Pra Frente Brasil/Go Ahead, Brazil (1982), d. Roberto Farias.
A middle-class apolitical man is mistaken for a political activist and brutally tortured by the military as the country enjoys the thrill of the 1970 World Cup and the booming economy. The film caused the resignation of the president of the state enterprise for film, Embrafilme, at the time but was eventually released without cuts in 1983.
Guedes, Wallace Andrioli. “Roberto Farias e a lógica do duplo-pensar no caso da censura ao filme Pra frente, Brasil.” Topoi (Rio J.) [online]. 2014, vol.15, n.28 [cited 2019-04-30], pp.187-208. <http://www.scielo.br/scielo.php?script=sci_arttext&pid=S2237-101X2014000100187&lng=en&nrm=iso>. ISSN 2237-101X. http://dx.doi.org/10.1590/2237-101X015028007.
Nunca fomos tão felizes/Happier than Ever (1984). d. Murilo Salles.
Based on a short story by Gilberto Noll called “Something, Urgently” (Alguma coisa urgentemente), the film tells the story of the son of guerrilla fighter who had been sent to a religious boarding school when he was a kid. After eight years, father and son are reunited in Rio de Janeiro.
Noll, João Gilberto. “Something, Urgently,” Travesia: Journal of Latin American Studies 2 (1993), 5-13.
Paziani, Rodrigo Ribeiro et al. “Utopia e anti-utopia no cinema brasileiro: Dilemas e perspectivas sobre a ditadura empresarial-militar em O desafio (1965) e Nunca Fomos Tão Felizes (1984)”. Montajes 6 Jan-Jul 2006. 63-85.
Cabra marcado para morrer/Twenty Years Later (1984), d. Eduardo Countinho.
Eduardo Coutinho tells the story of the protagonists of a film he was directing in 1964 about the assassination of peasant leader João Pedro Teixeira. The film was suddenly interrupted by the military regime and Coutinho returns to Paraíba to meet the widow and her family and finish the film 17 years later.
Menezes, P. R. A Questão Do Herói-Sujeito Em Cabra Marcado Para Morrer: Filme De Eduardo Coutinho. Tempo Social, Vol. 6, nº 1/2, 1, p. 107-26, doi:10.1590/ts.v6i1/2.85114.
Que Bom te Ver Viva/How Good to See You Alive (1989), d. Lúcia Murat.
Based on the director’s own experiences during the military dictatorship, Que Bom Te Ver Viva focuses on the long-lasting trauma of torture. Twenty years later, the nightmares and fantasies of the nameless protagonist are complemented with testimonies from eight different former female political prisoners who survived torture.
Foster, David William. “Que bom te ver viva” in Gender & Society in Contemporary Brazilian Cinema. Austin: UT Press, 1999. (96-103).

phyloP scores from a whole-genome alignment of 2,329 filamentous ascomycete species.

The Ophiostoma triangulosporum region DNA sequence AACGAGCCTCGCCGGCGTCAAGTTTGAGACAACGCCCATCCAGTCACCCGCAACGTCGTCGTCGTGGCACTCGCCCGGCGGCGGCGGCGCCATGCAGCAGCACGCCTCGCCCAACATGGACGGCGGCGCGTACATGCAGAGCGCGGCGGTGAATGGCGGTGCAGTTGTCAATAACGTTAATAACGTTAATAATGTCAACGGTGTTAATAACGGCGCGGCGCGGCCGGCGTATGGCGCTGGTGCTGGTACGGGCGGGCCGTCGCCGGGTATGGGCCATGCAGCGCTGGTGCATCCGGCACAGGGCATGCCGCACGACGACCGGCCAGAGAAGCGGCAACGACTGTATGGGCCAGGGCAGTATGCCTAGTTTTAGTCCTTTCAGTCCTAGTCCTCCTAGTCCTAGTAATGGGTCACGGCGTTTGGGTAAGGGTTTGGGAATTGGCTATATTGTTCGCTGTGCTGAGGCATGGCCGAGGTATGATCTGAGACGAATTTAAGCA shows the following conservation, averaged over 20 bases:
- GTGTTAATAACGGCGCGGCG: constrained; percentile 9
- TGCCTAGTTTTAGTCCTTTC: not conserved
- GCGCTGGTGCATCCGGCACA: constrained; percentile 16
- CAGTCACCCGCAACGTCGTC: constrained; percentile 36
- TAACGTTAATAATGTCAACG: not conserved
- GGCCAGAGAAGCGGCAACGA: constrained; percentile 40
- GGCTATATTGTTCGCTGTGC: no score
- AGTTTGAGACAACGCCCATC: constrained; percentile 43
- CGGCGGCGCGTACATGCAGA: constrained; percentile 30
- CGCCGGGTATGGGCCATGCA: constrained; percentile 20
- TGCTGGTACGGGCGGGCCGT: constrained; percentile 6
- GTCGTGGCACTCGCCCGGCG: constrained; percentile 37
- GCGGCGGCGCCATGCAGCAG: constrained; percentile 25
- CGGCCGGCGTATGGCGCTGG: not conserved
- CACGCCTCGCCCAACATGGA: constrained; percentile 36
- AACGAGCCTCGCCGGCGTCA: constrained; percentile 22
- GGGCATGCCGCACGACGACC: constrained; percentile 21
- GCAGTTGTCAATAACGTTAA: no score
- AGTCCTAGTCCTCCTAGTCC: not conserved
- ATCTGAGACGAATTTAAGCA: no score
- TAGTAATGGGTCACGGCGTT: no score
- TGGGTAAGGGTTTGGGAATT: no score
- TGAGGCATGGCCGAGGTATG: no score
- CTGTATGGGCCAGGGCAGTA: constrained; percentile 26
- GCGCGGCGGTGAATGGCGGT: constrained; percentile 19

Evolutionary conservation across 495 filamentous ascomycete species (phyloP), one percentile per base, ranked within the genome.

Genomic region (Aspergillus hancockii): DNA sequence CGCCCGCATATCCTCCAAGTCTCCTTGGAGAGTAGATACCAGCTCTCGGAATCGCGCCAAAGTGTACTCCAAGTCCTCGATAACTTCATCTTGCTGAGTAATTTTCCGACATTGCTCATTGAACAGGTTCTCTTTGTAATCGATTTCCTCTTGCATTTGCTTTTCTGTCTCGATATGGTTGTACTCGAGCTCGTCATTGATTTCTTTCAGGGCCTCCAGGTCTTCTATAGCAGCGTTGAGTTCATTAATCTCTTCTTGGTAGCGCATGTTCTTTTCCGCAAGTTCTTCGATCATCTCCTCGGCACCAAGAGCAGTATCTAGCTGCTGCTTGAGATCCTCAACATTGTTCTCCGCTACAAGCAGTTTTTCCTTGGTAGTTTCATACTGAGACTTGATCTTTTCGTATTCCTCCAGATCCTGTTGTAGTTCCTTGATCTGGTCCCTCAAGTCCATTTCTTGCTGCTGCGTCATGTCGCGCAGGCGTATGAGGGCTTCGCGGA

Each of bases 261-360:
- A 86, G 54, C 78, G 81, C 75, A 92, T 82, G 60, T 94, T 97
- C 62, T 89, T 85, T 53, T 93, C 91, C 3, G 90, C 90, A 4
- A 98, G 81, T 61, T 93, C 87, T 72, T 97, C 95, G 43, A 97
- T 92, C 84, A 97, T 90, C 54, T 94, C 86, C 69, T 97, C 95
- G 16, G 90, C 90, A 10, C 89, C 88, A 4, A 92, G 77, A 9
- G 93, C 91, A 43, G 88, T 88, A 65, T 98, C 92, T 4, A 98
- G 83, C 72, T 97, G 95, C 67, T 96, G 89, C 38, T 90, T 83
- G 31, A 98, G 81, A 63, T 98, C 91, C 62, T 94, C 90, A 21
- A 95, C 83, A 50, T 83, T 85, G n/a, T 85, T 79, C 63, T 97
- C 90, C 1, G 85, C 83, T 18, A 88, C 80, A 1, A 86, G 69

Corpo em Delito/The Body of the Crime (1990), d. Nuno
The forensic doctor Dr. Athos Moreira Brasil (Lima Duarte) served the dictatorship by providing fraudulent death certificates for victims of torture and assassination. Twenty years later he is tormented by the memory of finding the body of his own daughter, Sílvia, an activist murdered by the repression.
Abreu, Nuno César. Golpe de Vista – Cinema e Ditadura Militar na América Latina. São Paulo: Espaço Alameda, 2018.
Lamarca (1994) d. Sérgio Rezende.
Lamarca reenacts the last two years of the life of army captain Carlos Lamarca (Paulo Betti), from his desertion from the army in 1969 to his death in 1971. As the leader of one of the main guerrilla groups that fought the dictatorship, Lamarca evolves politically as he is relentlessly persecuted by the police and the army.
Review in English at https://variety.com/1994/film/reviews/lamarca-1200438956/
O que é isso, companheiro?/Four Days in September (1997), d. Bruno Barreto.
Political thriller film produced by the director’s parents Lucy and Luiz Carlos Barreto. It is a fictional version of the 1969 kidnapping of the United States Ambassador to Brazil, Charles Burke Elbrick, by members of by members of Revolutionary Movement 8th October (MR-8) and Ação Libertadora Nacional (ALN).
Paulo Moreira, ” Compulsive Memory: The Endurance of 1969 in Brazil,” Studies in Spanish and Latin American Cinemas, 16.2 (2019), pp. 233-250.
Ação entre Amigos/Friendly Fire (1998), d. Beto Brant.
25 years after their ordeal in the regime’s dungeons, four former guerrillas get together again when one of them finds out their ruthless torturer is still alive. The action moves between the past and the present and reveals a group torn between the desire for vengeance and the suspicion that one of them might have been a traitor.
Novais, A. (2013). “Cinema e memória da ditadura no Brasil (1964-1985): uma análise do filme ‘Ação Entre Amigos”’ (1998), Revista Extraprensa, 6(1), 56-66. https://doi.org/10.11606/extraprensa2012.77265
Dois Córregos: Verdades sumersas no tempo/Two Streams (1999), d. Carlos Reichenbach.
Because of a land dispute, a woman (Beth Goulart) returns to her small cottage in southern Brazil. There she remembers her formative experience in her teenage years, when she and her friends met a militant hiding from the military repression during the Dictatorship.